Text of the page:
Engineers assess post-tornado structural damage and resilience in Kentucky

Rakeh Saleem and Saanchi Kaushal, doctoral students in architectural engineering, and Rebecca Napolitano, an assistant professor in architectural engineering, assess the damage to buildings caused by the aftermath of a tornado.Credits: Mariantonieta Gutierrez Soto, Pennsylvania

Research can mean examining data on a computer or studying a sample in a quiet laboratory. It also means doing an unplanned 12-hour road trip to wear a helmet and collect data yourself. Penn State College of Engineering faculty and graduate students did the latter and visited Mayfield, Kentucky to collect data on tornado destruction as a result of the December 2021 Midwestern tornado series.

Mariantonieta Gutierrez Soto, a member of the Field Assessment Structure Team known as FAST within the National Structural Extreme Events Reconnaissance (StEER) network, an assistant professor at schools of engineering design, technology and professional programs, and a global engineering design engagement coordinator, Rebecca Napolitano, an assistant professor of architectural engineering, will be notified by StEER if a researcher needs to be assigned to record the damage immediately after a natural disaster.

“This trip was a reconnaissance mission,” Napolitano said. “We had to capture some of the data that didn’t exist after two weeks for cleanup. We did a door-to-door assessment, attached a camera to the car to get Street View, and used a drone for aerial assessment. Did. “”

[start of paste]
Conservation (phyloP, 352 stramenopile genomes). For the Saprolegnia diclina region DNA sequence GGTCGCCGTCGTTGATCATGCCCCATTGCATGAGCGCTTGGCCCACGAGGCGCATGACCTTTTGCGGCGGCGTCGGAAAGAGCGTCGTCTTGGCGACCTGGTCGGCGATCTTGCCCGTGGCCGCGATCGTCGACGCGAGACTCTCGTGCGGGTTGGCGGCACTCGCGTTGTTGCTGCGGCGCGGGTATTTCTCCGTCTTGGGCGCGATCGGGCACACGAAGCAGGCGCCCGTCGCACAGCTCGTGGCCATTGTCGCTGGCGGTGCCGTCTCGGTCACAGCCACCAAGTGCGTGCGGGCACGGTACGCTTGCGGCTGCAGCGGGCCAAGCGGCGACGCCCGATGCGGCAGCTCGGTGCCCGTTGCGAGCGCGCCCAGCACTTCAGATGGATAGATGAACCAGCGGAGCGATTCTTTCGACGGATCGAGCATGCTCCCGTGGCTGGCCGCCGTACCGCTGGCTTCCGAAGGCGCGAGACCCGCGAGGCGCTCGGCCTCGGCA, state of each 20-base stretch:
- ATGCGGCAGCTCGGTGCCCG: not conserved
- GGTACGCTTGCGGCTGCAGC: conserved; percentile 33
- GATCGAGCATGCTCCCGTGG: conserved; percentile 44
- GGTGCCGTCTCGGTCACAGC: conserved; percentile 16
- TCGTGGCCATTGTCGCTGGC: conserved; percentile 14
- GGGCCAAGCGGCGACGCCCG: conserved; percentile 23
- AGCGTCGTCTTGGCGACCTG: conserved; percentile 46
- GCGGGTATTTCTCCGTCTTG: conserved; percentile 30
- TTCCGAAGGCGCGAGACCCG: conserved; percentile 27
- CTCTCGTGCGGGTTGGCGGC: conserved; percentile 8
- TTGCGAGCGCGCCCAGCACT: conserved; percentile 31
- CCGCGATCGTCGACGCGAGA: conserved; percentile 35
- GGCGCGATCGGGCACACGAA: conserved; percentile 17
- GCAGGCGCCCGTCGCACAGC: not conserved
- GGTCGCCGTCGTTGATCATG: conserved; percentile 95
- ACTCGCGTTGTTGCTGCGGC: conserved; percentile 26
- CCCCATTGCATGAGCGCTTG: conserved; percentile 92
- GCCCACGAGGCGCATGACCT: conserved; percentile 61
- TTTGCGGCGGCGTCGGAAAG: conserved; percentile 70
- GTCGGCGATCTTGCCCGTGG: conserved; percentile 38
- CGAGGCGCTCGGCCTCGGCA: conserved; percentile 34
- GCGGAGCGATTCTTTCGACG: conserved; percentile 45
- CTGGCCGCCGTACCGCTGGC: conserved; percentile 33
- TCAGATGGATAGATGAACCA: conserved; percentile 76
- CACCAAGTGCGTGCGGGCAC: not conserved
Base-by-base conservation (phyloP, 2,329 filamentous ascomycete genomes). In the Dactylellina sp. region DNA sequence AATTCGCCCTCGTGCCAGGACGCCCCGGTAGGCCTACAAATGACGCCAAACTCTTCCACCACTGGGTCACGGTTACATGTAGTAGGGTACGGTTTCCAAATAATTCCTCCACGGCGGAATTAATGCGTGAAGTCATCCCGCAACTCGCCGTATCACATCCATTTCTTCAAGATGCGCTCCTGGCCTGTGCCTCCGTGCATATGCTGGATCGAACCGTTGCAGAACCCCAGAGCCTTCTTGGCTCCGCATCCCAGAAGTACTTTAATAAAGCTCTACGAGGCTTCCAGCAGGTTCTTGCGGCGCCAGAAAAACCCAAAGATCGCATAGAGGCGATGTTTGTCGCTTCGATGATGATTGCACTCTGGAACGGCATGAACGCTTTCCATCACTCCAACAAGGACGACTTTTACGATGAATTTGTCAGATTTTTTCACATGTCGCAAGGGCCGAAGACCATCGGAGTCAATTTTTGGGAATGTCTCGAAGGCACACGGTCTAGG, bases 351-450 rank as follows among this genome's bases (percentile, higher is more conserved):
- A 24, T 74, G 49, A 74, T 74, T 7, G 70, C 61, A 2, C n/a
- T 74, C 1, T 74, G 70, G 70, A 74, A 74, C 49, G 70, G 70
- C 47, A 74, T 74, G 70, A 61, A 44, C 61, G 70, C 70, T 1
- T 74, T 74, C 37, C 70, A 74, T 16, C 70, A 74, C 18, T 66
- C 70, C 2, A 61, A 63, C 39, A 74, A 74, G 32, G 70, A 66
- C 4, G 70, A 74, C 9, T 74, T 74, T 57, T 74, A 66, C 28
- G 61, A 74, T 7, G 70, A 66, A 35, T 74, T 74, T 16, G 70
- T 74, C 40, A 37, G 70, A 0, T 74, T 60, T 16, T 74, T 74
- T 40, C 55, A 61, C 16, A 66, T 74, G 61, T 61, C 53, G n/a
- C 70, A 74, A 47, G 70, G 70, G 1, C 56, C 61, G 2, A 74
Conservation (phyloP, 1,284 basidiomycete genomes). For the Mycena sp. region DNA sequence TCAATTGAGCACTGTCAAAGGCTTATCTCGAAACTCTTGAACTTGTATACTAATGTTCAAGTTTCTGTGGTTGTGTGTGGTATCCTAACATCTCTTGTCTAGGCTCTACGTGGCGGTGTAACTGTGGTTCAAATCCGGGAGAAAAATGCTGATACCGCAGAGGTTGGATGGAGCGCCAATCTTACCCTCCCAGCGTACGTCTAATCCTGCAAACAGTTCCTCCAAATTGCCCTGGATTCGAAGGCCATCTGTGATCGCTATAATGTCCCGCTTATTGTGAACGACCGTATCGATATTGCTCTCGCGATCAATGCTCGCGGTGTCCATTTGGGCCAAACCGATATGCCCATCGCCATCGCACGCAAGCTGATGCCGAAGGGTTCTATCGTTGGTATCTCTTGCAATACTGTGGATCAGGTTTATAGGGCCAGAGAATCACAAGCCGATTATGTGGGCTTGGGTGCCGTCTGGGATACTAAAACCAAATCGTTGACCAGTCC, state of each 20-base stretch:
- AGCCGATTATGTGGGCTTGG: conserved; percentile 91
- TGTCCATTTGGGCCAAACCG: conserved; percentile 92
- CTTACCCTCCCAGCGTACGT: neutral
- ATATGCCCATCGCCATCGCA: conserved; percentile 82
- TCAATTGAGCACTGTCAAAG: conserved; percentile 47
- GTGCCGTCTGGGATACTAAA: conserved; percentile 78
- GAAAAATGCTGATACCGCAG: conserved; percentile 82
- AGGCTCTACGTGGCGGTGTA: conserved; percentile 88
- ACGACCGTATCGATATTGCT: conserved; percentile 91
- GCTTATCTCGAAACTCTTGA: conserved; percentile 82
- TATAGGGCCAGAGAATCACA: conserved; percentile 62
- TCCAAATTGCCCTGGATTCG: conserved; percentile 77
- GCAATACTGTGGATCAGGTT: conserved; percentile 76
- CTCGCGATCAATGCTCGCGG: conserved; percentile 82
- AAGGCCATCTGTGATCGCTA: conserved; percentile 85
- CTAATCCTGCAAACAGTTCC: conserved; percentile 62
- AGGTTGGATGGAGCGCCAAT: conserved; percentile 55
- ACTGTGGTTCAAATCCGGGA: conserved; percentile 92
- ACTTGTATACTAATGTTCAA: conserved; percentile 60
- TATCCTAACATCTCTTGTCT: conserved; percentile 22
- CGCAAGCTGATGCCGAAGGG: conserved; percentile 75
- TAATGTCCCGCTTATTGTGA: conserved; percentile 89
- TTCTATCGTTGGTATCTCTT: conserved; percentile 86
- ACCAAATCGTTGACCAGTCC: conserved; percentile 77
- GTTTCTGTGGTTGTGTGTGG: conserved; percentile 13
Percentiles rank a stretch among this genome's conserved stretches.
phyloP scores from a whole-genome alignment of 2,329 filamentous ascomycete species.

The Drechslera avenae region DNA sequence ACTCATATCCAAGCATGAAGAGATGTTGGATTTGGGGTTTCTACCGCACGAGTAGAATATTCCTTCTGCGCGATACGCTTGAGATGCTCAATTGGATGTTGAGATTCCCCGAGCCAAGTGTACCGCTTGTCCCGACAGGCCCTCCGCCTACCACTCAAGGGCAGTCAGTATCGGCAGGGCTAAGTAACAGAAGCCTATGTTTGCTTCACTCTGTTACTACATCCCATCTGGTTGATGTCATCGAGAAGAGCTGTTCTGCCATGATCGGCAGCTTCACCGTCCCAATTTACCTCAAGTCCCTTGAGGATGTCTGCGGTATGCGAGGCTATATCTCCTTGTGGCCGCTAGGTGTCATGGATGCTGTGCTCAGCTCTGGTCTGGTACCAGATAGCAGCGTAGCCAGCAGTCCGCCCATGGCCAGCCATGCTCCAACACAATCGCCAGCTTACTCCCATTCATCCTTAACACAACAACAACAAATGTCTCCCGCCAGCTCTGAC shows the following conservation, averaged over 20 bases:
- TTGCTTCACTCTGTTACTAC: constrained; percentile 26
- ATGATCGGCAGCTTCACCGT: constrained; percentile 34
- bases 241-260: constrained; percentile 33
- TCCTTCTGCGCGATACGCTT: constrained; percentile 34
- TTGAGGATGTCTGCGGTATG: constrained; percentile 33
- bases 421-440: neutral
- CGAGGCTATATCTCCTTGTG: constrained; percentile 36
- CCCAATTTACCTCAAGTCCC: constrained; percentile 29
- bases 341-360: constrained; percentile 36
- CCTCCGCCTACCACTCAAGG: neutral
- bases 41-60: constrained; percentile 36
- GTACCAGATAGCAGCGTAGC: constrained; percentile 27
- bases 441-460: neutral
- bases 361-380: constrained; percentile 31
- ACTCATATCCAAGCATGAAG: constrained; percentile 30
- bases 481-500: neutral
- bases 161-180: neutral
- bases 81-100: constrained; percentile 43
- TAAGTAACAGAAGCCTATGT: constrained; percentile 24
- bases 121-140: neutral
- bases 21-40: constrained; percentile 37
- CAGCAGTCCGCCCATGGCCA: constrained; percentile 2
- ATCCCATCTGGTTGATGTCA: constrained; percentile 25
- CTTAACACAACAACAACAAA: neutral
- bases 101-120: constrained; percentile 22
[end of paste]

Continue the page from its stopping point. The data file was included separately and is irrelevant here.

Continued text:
In addition to photographic recordings of the constructed environment, two researchers and their graduate students, Saanchi Singh Kaushal and Rakeh Saleem, assessed the damage using standard language and observation indicators, in accordance with the StEER agreement. Did. For example, when assessing roof damage, researchers used wind damage assessments to distinguish whether half of the roof was still installed, one-third installed, and so on. It also contained information that could only be determined by immediate on-site observation, such as damage that could be identified as being caused by trees or debris, as trees and debris could be seen even before cleaning. In the area.

Their data was edited using information collected by other network members of StEER’s various universities. 2021 Midwestern Tornado Occurrence Joint Preliminary Virtual Reconnaissance Report and Early Access Reconnaissance Report. The report summarizes the performance of various structures and recommends research paths for developing disaster-resistant structures.

Napolitano and Gutierrez Soto use the data to provide information on the elasticity of old structural features for potential modern use and the structural engineering aspects of post-disaster community recovery, respectively.

“How resilient is the community as a whole? How fast is the community recovering?” Gutierrez Soto asked. “Every state has a post-natural disaster management plan. We take advantage of that space to see how different communities are preparing differently, and everyone is better off with monitoring tools and more. I understand how to design to be ready. ”

Researchers plan to revisit Mayfield over the next few months to continue assessing the recovery of the community.

The trajectory of the recent killer tornado can be seen from space

Quote: Engineers suffer structural damage after Kentucky Tornado (February 8, 2022) gets February 8, 2022 from And evaluate resilience

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Engineers assess post-tornado structural damage and resilience in Kentucky

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